Monday, July 19, 2021

The Glass House - Space and Time Magazine #141


Today the bones of Milner Mansion lay in ruins. The great house, built by Titus Salt, Jr. in Bingley, UK around the Victorian Era, has it's own tragic tales and mysteries.  Those living in the area inherit, if they choose, the lore of the mansion, access to the field where it stood, and may explore the rubble of brick, mosaic floor and what remains of its once great glasshouse floor.

Author Alyson Faye has planted her Gothic horror story "The Glass House" (published in Issue #141 of Space and Time Magazine) at Milner Mansion, back when the walls and the greenhouse stood strong. This is not Faye's first literary venture into the setting (see Night of the Rider by Demain Publishing.)

The Glass House is a story of maddening inheritance and monstrous responsibilities. It's slightly unsettling to read and a delightful indulgence.

For the magazine publication, I was fortunate to provide the illustration. In the few years I've been working with Space & Time, I've been secretly dying to illustrate horror. Still, I was apprehensive that I would find it too difficult to capture the tone of a dark tale within the limitations of my cartoonish style. Having completed the projected, I  feel more confident, or at least hopeful, that those fears were unnecessary.

I spent some time referencing pulp horror illustrations, leafing trough digital volumes of Weird Tales and exploring techniques used by illustrators during the Victorian Era. All the while pulling from these works elements I hoped would incorporate well with my own style.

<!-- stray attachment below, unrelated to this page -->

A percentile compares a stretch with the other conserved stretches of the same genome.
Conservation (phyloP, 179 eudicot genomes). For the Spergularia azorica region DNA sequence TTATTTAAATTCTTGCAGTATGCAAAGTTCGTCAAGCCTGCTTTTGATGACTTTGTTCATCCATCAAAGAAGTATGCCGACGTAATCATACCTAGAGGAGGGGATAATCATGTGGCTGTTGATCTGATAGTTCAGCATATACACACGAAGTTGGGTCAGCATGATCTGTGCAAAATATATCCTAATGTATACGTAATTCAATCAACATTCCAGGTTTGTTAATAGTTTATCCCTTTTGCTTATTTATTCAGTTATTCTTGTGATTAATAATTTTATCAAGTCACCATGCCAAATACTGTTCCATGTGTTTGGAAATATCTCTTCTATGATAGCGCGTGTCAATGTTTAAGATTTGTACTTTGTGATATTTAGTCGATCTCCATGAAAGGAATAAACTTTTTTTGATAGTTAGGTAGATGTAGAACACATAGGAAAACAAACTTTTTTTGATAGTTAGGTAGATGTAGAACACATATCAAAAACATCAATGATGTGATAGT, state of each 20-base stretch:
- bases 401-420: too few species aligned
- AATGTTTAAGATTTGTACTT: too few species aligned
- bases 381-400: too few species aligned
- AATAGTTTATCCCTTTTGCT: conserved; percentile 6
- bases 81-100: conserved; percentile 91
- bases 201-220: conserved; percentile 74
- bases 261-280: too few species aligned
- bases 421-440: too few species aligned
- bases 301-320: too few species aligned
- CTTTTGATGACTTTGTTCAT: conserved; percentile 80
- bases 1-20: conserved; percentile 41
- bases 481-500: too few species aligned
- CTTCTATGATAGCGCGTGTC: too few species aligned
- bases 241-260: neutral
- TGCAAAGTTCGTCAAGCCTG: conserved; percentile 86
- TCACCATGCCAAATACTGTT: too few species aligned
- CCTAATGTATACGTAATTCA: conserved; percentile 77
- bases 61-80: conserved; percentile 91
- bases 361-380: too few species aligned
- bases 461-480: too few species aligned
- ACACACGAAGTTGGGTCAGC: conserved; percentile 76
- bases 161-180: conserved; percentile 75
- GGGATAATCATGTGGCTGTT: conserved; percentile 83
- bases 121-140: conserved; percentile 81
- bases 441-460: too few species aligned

I collected reference photos for costume, props, and even planters appropriate for the period. As usual, there were four times as many unused references as there were included. But that is always part of the fun, discovering which pieces in the pile actually fit this particular puzzle. I also found a handful of visual references for the mansion and imagined the perspective one would take looking upon the house from inside the greenhouse. 

Within the illustration there is a fetus-bean, a horned rider with hounds, reference to the rare Cypripedium Calceolus "lady's slipper" orchid of the Yorkshire Dales, a juvenile potted triffid (of the Penguin Books "hairy pineapple" variety,) --which I suspect the botanist father in the story might have been using in his experiments (big gasp.) Also, included is a nod and a bow to both the great Milner Field house as it once stood and how one would find it today.

May the mansion's legacy live on, fueled by the fascination and imagination of ones such as the talented Alyson Faye.

Monday, March 22, 2021

The Hum of the Wheel, the Clack of the Loom - Space & Time Magazine #140


K G Anderson, Space and Time Magazine, Iceland

As I write this Fagradalsfjall is erupting not too far from the airport near Rekjavik, Iceland. Don't worry, they're fairly used to it.

At the same time the Spring issue of Space and Time Magazine is being released featuring the story The Hum of the Wheel, the Clack of the Loom, for which I was fortunate to provide an illustration. The story is high fantasy, written by an author who lives near the Scandinavian fishing community of Seattle and who's last name happens to be Anderson. 

Therefore, before even reading two paragraphs into the story, I knew I'd be adding some Nordic elements to the illustration.

In The Hum of the Wheel, the Clack of the Loom, K. G. Anderson has created an insightful, beautifully written, interpersonal fantasy. The themes layered into the story of a man who's fallen into a relationship with a fairy are both timely and timeless. A cautionary tale for those readers still brave enough to open themselves to finding love in times of social strife.